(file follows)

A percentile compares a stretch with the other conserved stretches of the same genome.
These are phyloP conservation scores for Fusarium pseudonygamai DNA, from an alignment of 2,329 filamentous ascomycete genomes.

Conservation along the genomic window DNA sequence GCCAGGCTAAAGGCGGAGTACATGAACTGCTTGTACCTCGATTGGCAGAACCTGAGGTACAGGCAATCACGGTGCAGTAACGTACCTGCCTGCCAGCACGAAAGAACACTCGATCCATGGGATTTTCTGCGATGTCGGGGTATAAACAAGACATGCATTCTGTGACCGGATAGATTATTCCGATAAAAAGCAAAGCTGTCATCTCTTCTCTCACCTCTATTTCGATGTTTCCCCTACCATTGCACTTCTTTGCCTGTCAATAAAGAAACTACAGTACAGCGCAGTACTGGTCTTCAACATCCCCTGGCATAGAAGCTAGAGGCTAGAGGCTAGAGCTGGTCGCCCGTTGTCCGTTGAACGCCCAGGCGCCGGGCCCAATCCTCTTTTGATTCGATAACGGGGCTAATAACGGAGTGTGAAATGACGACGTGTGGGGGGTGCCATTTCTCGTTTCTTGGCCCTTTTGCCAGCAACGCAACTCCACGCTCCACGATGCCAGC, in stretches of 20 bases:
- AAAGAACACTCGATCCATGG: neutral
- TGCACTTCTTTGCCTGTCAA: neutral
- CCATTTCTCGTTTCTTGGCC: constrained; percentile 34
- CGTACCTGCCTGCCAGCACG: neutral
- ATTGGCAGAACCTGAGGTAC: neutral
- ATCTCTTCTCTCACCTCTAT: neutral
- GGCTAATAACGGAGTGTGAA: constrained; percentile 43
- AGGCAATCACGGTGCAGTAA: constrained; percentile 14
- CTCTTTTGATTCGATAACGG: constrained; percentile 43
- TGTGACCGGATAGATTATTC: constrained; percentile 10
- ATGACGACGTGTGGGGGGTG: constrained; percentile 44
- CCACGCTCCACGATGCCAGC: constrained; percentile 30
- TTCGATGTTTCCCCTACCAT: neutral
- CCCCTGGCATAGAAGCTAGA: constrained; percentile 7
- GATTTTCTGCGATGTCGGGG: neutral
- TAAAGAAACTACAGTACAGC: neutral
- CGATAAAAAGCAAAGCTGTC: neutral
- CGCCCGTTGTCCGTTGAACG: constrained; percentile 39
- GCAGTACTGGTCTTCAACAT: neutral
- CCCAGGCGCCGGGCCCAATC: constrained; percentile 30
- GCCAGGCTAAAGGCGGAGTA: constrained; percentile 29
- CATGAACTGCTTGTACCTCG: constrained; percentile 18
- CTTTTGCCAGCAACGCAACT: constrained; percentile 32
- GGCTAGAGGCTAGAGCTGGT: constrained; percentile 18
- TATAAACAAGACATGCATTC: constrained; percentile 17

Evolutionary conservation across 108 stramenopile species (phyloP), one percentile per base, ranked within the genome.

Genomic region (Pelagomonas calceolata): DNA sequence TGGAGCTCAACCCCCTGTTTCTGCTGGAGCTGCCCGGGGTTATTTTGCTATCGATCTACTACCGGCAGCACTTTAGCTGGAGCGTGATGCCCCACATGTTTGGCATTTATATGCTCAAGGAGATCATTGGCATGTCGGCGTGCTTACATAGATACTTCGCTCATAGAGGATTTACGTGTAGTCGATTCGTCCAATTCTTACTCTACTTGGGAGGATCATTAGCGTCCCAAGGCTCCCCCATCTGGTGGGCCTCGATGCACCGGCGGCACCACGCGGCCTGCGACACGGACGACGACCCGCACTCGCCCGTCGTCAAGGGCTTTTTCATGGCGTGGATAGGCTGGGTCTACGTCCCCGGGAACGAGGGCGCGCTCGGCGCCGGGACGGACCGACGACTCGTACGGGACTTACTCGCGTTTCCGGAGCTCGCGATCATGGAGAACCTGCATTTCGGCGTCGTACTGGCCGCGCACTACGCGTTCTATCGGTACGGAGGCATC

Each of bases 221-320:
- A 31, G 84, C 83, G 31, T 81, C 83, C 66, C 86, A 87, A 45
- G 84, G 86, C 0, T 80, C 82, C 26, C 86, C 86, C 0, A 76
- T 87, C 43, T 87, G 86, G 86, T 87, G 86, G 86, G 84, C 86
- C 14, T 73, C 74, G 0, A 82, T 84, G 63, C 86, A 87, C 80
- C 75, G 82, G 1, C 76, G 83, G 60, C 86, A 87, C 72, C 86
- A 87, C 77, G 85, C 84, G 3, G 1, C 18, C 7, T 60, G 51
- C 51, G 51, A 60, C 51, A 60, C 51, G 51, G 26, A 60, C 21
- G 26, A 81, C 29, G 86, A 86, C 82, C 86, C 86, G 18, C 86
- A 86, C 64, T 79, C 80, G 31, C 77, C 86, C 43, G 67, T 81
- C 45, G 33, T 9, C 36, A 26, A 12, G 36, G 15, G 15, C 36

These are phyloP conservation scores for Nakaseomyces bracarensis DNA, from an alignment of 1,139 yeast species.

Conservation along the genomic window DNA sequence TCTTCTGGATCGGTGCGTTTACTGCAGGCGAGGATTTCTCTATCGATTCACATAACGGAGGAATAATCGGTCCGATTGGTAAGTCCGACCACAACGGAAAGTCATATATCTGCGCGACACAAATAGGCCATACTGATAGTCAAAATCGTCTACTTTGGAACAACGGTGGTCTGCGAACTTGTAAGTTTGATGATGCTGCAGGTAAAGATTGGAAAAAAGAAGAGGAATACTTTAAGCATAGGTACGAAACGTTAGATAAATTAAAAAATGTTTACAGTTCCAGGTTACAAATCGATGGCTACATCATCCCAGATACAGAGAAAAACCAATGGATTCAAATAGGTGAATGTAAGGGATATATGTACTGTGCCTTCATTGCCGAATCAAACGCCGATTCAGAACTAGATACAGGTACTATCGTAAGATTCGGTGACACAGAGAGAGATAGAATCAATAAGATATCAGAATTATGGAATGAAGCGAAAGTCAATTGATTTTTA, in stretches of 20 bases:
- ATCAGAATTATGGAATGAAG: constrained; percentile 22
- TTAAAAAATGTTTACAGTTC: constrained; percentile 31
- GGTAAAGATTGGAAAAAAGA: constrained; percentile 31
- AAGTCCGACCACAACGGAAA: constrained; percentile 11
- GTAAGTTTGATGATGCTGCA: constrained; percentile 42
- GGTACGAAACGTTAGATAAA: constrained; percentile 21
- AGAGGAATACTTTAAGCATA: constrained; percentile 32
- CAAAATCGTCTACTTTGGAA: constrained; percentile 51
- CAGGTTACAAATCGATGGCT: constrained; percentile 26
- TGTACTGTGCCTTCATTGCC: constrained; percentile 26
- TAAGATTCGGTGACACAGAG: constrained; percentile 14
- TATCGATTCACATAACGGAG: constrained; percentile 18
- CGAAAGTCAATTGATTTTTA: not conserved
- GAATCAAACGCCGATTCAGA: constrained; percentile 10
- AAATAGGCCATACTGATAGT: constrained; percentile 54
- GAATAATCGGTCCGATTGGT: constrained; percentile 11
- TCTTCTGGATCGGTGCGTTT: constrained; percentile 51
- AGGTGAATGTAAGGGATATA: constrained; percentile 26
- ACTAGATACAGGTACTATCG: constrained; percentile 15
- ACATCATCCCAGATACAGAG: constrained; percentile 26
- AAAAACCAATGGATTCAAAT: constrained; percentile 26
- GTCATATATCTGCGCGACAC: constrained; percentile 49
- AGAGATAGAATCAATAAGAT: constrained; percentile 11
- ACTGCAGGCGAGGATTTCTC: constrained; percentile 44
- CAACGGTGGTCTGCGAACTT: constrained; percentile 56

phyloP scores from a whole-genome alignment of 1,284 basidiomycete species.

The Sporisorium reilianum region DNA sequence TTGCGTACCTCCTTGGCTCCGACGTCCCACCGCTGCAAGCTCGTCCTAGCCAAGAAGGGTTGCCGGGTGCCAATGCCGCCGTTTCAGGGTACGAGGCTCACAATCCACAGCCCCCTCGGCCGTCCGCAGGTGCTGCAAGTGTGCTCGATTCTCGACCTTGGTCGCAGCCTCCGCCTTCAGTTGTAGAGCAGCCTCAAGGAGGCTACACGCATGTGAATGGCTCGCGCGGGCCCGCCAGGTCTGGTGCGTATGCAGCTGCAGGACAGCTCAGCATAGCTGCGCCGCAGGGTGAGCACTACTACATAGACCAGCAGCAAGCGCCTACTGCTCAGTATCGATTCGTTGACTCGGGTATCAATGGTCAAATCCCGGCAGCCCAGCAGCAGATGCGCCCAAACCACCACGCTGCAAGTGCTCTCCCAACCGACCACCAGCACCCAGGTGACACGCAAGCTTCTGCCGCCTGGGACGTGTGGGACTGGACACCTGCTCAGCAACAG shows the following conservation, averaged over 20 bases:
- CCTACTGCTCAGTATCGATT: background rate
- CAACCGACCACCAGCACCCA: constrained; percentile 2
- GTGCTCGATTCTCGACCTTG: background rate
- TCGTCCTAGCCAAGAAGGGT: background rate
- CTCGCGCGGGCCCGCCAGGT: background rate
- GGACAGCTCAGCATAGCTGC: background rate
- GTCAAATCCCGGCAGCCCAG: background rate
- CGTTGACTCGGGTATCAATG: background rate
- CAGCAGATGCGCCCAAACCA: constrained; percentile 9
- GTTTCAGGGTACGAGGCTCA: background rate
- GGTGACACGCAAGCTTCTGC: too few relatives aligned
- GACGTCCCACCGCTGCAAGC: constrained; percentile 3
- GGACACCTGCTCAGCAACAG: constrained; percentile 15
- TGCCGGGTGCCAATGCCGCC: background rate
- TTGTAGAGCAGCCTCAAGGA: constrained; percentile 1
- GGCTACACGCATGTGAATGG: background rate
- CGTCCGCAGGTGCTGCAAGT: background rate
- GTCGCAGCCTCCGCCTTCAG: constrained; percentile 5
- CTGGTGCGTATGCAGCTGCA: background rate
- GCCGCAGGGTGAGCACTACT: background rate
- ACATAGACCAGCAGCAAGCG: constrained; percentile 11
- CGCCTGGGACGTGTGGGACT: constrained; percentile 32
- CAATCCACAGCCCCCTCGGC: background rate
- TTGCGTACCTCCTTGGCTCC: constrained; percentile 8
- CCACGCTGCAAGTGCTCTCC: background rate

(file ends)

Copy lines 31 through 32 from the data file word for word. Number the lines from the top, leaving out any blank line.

Each of bases 221-320:
- A 31, G 84, C 83, G 31, T 81, C 83, C 66, C 86, A 87, A 45